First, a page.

Alternative fuels in the World

A little history of ammonia vehicles


One of the first uses of liquid NH3 as a bus fuel was in Belgium in 1943. Emeric Kroch developed these hybrid ammonia/coal gas engines to keep public transportation running despite extreme diesel shortages during the Second World War.


The X-15 rocket plane broke speed and altitude records in the 1960s, powered by NH3.


In the summer of 2007, this NH3 vehicle toured the United States, from Detroit to San Francisco, powered by a mixture of ammonia and gasoline.

What is ammonia?

Ammonia, at room temperature, is a colorless gas with a very pungent and nauseating odor. It occurs naturally by decomposition of organic matter and is also manufactured industrially. It is easily soluble and evaporates quickly. Ammonia is made up of Nitrogen and Hydrogen, with the chemical formula NH3


In fact, ammonia is already toxic at low concentrations, when burned it produces NOx (but the technology already exists to reduce these emissions) and needs a "pilot fuel" as it is not easily ignitable.

More than 180 million tons of ammonia are produced each year. For more than 100 years, since the introduction of the Haber-Bosch process, ammonia has been used as a fertilizer for the food industry, as a raw material and coolant for various industrial processes, as a fuel in the aerospace sector, and as a reducing agent in manufacturing processes. reduction of nitrogen oxides. This means that consolidated infrastructures are available for the transport and storage of this substance.

Ammonia is an acrid, colorless gas. It can be easily liquefied due to strong hydrogen bonds and therefore easily transported in thermally insulated containers. Furthermore, ammonia liquefies at very low pressures (0.8 MPa) which is lower than that of hydrogen (up to 70 MPa). It can also be liquefied at -33ºC.

How does an engine with ammonia work?

Different fuels can be mixed with ammonia for Otto cycle, or gasoline, and carnot cycle, or diesel engines, in order to facilitate combustion. The following figure shows the categories of possible fuel mixtures for use in different propulsion technologies, such as fuel cells, gasoline engines ("Spark Ignition") and diesel engines ("Compression Ignition").




The exclusive use of ammonia as fuel in an internal combustion engine is not possible due to the high compression ratios necessary for ignition/combustion. Very high compression ratios, up to 35:1, are needed to use ammonia as fuel in internal combustion engines. Liquid ammonia used in internal combustion engines does not combust with compression ratios up to 30:1. A standard diesel engine runs with a compression ratio of 15 to 17:1


Ammonia content of up to 95% was feasible with only 5% diesel with a John Deere engine. But the optimal mixture is 40% diesel - 60% ammonia, since a higher amount of diesel would limit the flammability of ammonia.

An engine tested with biodiesel and ammonia as fuel performs in the same way as one with diesel and ammonia with the same performance characteristics. But the performance characteristics differ when dimethyl ether (DME) is used with ammonia as fuel, with an ammonia content of up to 80% being feasible.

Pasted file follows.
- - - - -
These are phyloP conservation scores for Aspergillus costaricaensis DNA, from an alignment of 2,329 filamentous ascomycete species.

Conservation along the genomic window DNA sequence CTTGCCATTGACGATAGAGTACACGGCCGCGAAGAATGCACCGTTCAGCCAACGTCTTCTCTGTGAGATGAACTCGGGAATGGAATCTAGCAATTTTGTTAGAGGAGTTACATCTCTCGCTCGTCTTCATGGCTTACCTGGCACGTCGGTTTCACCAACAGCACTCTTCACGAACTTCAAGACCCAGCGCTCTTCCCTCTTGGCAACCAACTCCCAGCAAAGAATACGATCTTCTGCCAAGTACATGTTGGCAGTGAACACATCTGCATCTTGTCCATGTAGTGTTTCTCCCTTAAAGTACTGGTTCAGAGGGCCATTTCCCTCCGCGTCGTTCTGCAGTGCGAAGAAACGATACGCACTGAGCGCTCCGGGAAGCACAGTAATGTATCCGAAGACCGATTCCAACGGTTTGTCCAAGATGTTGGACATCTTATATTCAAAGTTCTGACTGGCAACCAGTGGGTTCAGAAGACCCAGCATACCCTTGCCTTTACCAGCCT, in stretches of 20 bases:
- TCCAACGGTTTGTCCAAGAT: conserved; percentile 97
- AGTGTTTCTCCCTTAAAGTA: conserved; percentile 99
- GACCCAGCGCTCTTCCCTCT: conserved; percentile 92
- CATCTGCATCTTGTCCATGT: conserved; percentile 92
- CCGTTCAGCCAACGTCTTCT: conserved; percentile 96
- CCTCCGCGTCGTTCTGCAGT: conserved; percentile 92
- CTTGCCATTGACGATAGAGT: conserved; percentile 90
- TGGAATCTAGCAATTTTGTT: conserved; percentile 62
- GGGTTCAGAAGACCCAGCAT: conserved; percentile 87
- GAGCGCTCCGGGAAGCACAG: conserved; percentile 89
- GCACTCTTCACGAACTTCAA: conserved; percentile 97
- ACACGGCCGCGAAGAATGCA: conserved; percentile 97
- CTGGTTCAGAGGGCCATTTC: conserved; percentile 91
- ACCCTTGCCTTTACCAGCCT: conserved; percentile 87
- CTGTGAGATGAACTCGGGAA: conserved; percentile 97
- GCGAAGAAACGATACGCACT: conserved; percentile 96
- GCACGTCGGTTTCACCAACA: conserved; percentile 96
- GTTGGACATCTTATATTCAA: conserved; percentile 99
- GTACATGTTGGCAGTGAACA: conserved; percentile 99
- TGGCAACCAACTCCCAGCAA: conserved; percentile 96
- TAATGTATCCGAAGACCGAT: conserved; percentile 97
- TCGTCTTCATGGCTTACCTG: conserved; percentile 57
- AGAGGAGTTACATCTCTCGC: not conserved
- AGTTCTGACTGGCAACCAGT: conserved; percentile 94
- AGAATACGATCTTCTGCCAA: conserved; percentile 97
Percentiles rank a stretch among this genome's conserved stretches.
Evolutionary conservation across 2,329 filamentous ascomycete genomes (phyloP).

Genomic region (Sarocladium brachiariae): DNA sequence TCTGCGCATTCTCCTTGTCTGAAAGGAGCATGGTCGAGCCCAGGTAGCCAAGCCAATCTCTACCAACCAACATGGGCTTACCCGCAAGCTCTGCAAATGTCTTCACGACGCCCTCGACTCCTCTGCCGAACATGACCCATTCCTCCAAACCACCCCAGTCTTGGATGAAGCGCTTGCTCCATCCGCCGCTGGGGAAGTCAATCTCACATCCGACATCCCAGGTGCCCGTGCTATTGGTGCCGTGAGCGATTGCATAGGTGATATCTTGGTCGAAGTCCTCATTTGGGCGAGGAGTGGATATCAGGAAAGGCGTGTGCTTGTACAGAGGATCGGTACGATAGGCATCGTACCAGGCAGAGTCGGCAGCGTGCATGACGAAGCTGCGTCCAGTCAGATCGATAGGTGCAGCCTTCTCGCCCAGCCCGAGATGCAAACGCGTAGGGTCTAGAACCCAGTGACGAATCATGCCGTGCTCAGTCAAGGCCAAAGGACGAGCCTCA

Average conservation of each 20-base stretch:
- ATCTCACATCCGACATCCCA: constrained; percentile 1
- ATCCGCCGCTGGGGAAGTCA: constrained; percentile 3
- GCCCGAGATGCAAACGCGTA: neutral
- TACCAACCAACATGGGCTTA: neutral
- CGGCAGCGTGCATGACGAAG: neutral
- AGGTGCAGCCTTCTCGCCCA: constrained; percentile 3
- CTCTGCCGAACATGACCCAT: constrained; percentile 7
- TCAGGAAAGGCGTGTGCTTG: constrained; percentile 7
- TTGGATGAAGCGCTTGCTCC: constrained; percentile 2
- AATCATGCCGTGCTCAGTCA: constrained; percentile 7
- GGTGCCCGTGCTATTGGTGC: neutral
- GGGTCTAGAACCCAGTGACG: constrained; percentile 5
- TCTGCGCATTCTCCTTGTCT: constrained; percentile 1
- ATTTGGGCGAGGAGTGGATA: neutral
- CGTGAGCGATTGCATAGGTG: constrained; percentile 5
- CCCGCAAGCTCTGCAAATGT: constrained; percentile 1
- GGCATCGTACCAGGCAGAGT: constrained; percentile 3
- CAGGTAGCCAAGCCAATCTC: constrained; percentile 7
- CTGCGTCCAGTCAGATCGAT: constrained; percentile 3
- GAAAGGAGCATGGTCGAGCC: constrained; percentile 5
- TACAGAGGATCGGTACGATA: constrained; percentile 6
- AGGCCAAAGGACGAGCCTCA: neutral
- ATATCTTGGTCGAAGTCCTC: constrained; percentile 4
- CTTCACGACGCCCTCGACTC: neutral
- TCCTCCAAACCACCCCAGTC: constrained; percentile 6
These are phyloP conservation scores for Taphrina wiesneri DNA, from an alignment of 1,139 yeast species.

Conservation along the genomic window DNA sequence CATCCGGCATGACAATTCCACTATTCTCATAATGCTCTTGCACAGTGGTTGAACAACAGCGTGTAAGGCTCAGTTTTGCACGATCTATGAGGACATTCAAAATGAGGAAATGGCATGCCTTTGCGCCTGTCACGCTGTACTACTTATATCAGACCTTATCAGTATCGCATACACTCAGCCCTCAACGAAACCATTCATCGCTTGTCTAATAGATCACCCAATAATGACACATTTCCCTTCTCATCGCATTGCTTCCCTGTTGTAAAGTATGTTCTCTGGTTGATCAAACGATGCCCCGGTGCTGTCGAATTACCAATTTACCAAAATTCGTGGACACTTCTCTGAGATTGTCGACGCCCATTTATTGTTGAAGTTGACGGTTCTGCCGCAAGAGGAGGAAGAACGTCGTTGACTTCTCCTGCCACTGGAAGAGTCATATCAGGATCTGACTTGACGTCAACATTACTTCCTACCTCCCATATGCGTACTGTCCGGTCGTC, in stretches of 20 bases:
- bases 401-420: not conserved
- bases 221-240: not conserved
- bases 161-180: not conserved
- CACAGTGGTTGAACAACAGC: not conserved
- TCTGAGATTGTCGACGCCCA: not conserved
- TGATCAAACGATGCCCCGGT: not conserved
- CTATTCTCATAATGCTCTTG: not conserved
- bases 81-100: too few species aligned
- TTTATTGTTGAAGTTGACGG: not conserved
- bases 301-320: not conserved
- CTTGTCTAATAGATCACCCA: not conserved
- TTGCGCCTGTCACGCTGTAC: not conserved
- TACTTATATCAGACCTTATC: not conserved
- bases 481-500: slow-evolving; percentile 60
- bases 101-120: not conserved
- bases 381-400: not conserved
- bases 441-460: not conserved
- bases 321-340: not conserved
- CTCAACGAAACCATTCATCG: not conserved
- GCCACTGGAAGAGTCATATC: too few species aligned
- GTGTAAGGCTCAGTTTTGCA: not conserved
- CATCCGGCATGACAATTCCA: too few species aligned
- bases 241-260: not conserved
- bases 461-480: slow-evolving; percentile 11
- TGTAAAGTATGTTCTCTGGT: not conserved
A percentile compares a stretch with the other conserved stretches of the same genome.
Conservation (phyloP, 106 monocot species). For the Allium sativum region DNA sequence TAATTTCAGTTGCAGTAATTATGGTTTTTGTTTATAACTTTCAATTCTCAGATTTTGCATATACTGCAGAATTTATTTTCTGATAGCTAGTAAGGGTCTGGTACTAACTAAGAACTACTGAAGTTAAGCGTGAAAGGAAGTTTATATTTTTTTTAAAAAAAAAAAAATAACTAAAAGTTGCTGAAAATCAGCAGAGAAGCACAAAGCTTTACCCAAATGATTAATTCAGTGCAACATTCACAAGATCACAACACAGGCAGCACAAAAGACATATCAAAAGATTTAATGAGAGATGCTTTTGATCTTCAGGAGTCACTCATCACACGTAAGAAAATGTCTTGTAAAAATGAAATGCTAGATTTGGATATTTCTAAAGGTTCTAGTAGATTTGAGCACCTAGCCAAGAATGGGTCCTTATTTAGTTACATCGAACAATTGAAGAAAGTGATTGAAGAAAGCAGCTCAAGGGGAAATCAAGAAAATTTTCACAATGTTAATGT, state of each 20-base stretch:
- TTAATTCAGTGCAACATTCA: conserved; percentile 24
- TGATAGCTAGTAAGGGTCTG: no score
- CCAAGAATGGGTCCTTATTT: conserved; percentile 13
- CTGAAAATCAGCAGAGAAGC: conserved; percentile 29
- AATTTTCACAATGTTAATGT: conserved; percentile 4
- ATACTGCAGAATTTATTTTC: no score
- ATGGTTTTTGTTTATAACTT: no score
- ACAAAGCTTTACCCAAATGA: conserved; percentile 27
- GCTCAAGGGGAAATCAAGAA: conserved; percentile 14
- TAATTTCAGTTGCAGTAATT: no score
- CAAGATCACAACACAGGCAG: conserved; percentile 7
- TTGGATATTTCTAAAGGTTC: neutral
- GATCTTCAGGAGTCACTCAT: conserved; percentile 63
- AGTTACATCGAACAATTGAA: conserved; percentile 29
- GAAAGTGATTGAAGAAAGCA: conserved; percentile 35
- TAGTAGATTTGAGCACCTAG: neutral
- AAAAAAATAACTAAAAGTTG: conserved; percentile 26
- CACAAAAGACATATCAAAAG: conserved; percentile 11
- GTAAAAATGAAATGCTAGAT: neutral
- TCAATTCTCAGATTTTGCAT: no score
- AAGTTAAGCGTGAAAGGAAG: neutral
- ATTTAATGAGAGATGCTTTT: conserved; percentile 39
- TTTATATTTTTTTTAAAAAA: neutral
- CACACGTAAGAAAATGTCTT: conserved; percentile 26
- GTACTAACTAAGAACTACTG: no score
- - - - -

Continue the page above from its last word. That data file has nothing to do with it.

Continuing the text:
Combustion of ammonia in a spark-ignition engine can be facilitated with a more compact combustion chamber and longer spark plugs to overcome ammonia's reluctance to burn.


Gasoline as a combustion promoter requires a compression ratio of 10:1 for optimal operation at 30% gasoline content.

Liquid ammonia would reduce the temperature in the cylinder and thus make it more difficult for subsequent turbulence, which would lead to impaired combustion and misfiring. For this reason, gaseous ammonia is directly injected and would be more easily usable, while gasoline is injected to improve combustion. Idling requires 100% gasoline, but can be reduced to 20% under running conditions.



Theoretically, solid oxide fuel cells could be used directly with ammonia, saving the high pressures necessary for the same use with hydrogen, however, due to the high temperatures that these fuel cells reach, more than 500ºC, they do so unfeasible for use on the road, although it could be applied in maritime transport.

On the other hand, there is the possibility that is already being explored by various companies of using ammonia as a vector for hydrogen storage. To do this, the ammonia is separated into hydrogen and nitrogen by means of a cracker, and then the H2 is used in a hydrogen fuel cell to produce electricity that will be used to move the vehicle.


Advantages of using ammonia in vehicles

Basically, the advantages of using ammonia would be three:

  • First of all, NO CO2 is emitted. Being an element without carbon, the reaction to produce carbon dioxide cannot be produced chemically.
  • Second, ease of use. On the one hand, ammonia is already the most widely used chemical on the planet, it is produced on a large scale and is easily manageable in liquid form at low pressures.
  • Third, the price can be competitive with traditional fuels. Already today the production price of ammonia is around 250 dollars per ton. It is expected that the production of a green ammonia, the production of ammonia requires high amounts of energy, could be competitive in price with the rest of the fuel.

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